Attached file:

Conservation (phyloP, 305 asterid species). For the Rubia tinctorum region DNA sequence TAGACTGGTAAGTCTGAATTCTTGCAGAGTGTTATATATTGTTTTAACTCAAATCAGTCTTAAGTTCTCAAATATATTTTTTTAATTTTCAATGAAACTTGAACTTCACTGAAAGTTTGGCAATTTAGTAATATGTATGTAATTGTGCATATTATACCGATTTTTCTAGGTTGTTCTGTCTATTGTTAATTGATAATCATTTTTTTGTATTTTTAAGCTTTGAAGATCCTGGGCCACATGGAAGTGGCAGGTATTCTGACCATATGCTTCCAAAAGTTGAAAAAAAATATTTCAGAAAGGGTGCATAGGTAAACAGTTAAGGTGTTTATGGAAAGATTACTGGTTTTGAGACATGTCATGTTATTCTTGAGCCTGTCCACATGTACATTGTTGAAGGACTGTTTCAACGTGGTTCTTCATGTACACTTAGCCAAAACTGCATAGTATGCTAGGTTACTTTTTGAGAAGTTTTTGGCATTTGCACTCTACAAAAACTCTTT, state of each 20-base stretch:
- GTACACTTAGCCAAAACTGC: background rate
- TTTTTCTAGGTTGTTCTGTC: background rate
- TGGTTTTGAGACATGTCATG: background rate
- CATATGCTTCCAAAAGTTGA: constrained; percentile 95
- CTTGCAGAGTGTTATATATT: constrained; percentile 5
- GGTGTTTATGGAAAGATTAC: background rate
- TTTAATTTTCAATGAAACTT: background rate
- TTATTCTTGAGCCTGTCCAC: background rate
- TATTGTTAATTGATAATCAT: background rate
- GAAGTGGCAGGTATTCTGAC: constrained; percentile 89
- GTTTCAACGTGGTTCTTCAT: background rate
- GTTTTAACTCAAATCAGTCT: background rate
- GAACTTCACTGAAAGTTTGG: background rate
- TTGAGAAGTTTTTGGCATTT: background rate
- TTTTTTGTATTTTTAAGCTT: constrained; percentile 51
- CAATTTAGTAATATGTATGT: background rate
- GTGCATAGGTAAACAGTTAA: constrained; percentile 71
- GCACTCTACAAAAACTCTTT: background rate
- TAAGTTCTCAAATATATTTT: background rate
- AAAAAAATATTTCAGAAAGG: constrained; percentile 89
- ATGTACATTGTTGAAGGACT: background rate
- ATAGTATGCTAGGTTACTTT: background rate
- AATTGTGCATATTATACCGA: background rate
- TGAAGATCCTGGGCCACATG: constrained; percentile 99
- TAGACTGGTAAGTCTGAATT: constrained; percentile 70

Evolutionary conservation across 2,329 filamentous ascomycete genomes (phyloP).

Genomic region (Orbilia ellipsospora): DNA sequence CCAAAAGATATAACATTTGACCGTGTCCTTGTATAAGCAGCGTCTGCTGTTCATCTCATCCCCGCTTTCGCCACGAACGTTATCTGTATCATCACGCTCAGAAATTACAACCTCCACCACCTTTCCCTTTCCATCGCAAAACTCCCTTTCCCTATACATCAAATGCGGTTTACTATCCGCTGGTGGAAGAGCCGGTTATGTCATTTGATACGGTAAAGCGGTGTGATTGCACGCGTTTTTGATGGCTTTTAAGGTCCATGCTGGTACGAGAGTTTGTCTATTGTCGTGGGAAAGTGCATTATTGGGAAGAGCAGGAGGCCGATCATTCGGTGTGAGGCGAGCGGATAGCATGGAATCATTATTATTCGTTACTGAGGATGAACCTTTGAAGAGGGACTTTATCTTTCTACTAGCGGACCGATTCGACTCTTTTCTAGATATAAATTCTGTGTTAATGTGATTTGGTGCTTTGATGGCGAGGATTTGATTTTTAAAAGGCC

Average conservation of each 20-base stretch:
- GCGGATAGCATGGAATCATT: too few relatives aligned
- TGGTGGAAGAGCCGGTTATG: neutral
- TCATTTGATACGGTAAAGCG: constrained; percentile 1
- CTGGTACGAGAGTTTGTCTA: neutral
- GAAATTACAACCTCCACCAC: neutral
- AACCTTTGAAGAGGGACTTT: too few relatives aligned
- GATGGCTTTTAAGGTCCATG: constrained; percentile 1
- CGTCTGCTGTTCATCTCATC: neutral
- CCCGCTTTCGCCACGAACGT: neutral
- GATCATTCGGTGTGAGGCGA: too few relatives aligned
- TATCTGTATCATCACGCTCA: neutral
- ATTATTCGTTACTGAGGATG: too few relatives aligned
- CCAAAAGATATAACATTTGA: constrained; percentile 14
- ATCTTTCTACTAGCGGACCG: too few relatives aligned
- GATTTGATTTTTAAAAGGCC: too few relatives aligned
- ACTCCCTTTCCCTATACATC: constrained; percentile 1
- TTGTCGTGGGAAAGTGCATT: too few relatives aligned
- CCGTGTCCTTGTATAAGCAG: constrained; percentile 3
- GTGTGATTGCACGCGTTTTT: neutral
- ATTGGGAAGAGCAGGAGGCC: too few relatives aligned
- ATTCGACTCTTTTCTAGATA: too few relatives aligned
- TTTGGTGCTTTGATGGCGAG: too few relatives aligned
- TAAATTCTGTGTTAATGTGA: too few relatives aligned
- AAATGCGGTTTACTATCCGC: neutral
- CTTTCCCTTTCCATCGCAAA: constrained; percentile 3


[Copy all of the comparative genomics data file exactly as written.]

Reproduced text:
Conservation (phyloP, 305 asterid species). For the Rubia tinctorum region DNA sequence TAGACTGGTAAGTCTGAATTCTTGCAGAGTGTTATATATTGTTTTAACTCAAATCAGTCTTAAGTTCTCAAATATATTTTTTTAATTTTCAATGAAACTTGAACTTCACTGAAAGTTTGGCAATTTAGTAATATGTATGTAATTGTGCATATTATACCGATTTTTCTAGGTTGTTCTGTCTATTGTTAATTGATAATCATTTTTTTGTATTTTTAAGCTTTGAAGATCCTGGGCCACATGGAAGTGGCAGGTATTCTGACCATATGCTTCCAAAAGTTGAAAAAAAATATTTCAGAAAGGGTGCATAGGTAAACAGTTAAGGTGTTTATGGAAAGATTACTGGTTTTGAGACATGTCATGTTATTCTTGAGCCTGTCCACATGTACATTGTTGAAGGACTGTTTCAACGTGGTTCTTCATGTACACTTAGCCAAAACTGCATAGTATGCTAGGTTACTTTTTGAGAAGTTTTTGGCATTTGCACTCTACAAAAACTCTTT, state of each 20-base stretch:
- GTACACTTAGCCAAAACTGC: background rate
- TTTTTCTAGGTTGTTCTGTC: background rate
- TGGTTTTGAGACATGTCATG: background rate
- CATATGCTTCCAAAAGTTGA: constrained; percentile 95
- CTTGCAGAGTGTTATATATT: constrained; percentile 5
- GGTGTTTATGGAAAGATTAC: background rate
- TTTAATTTTCAATGAAACTT: background rate
- TTATTCTTGAGCCTGTCCAC: background rate
- TATTGTTAATTGATAATCAT: background rate
- GAAGTGGCAGGTATTCTGAC: constrained; percentile 89
- GTTTCAACGTGGTTCTTCAT: background rate
- GTTTTAACTCAAATCAGTCT: background rate
- GAACTTCACTGAAAGTTTGG: background rate
- TTGAGAAGTTTTTGGCATTT: background rate
- TTTTTTGTATTTTTAAGCTT: constrained; percentile 51
- CAATTTAGTAATATGTATGT: background rate
- GTGCATAGGTAAACAGTTAA: constrained; percentile 71
- GCACTCTACAAAAACTCTTT: background rate
- TAAGTTCTCAAATATATTTT: background rate
- AAAAAAATATTTCAGAAAGG: constrained; percentile 89
- ATGTACATTGTTGAAGGACT: background rate
- ATAGTATGCTAGGTTACTTT: background rate
- AATTGTGCATATTATACCGA: background rate
- TGAAGATCCTGGGCCACATG: constrained; percentile 99
- TAGACTGGTAAGTCTGAATT: constrained; percentile 70

Evolutionary conservation across 2,329 filamentous ascomycete genomes (phyloP).

Genomic region (Orbilia ellipsospora): DNA sequence CCAAAAGATATAACATTTGACCGTGTCCTTGTATAAGCAGCGTCTGCTGTTCATCTCATCCCCGCTTTCGCCACGAACGTTATCTGTATCATCACGCTCAGAAATTACAACCTCCACCACCTTTCCCTTTCCATCGCAAAACTCCCTTTCCCTATACATCAAATGCGGTTTACTATCCGCTGGTGGAAGAGCCGGTTATGTCATTTGATACGGTAAAGCGGTGTGATTGCACGCGTTTTTGATGGCTTTTAAGGTCCATGCTGGTACGAGAGTTTGTCTATTGTCGTGGGAAAGTGCATTATTGGGAAGAGCAGGAGGCCGATCATTCGGTGTGAGGCGAGCGGATAGCATGGAATCATTATTATTCGTTACTGAGGATGAACCTTTGAAGAGGGACTTTATCTTTCTACTAGCGGACCGATTCGACTCTTTTCTAGATATAAATTCTGTGTTAATGTGATTTGGTGCTTTGATGGCGAGGATTTGATTTTTAAAAGGCC

Average conservation of each 20-base stretch:
- GCGGATAGCATGGAATCATT: too few relatives aligned
- TGGTGGAAGAGCCGGTTATG: neutral
- TCATTTGATACGGTAAAGCG: constrained; percentile 1
- CTGGTACGAGAGTTTGTCTA: neutral
- GAAATTACAACCTCCACCAC: neutral
- AACCTTTGAAGAGGGACTTT: too few relatives aligned
- GATGGCTTTTAAGGTCCATG: constrained; percentile 1
- CGTCTGCTGTTCATCTCATC: neutral
- CCCGCTTTCGCCACGAACGT: neutral
- GATCATTCGGTGTGAGGCGA: too few relatives aligned
- TATCTGTATCATCACGCTCA: neutral
- ATTATTCGTTACTGAGGATG: too few relatives aligned
- CCAAAAGATATAACATTTGA: constrained; percentile 14
- ATCTTTCTACTAGCGGACCG: too few relatives aligned
- GATTTGATTTTTAAAAGGCC: too few relatives aligned
- ACTCCCTTTCCCTATACATC: constrained; percentile 1
- TTGTCGTGGGAAAGTGCATT: too few relatives aligned
- CCGTGTCCTTGTATAAGCAG: constrained; percentile 3
- GTGTGATTGCACGCGTTTTT: neutral
- ATTGGGAAGAGCAGGAGGCC: too few relatives aligned
- ATTCGACTCTTTTCTAGATA: too few relatives aligned
- TTTGGTGCTTTGATGGCGAG: too few relatives aligned
- TAAATTCTGTGTTAATGTGA: too few relatives aligned
- AAATGCGGTTTACTATCCGC: neutral
- CTTTCCCTTTCCATCGCAAA: constrained; percentile 3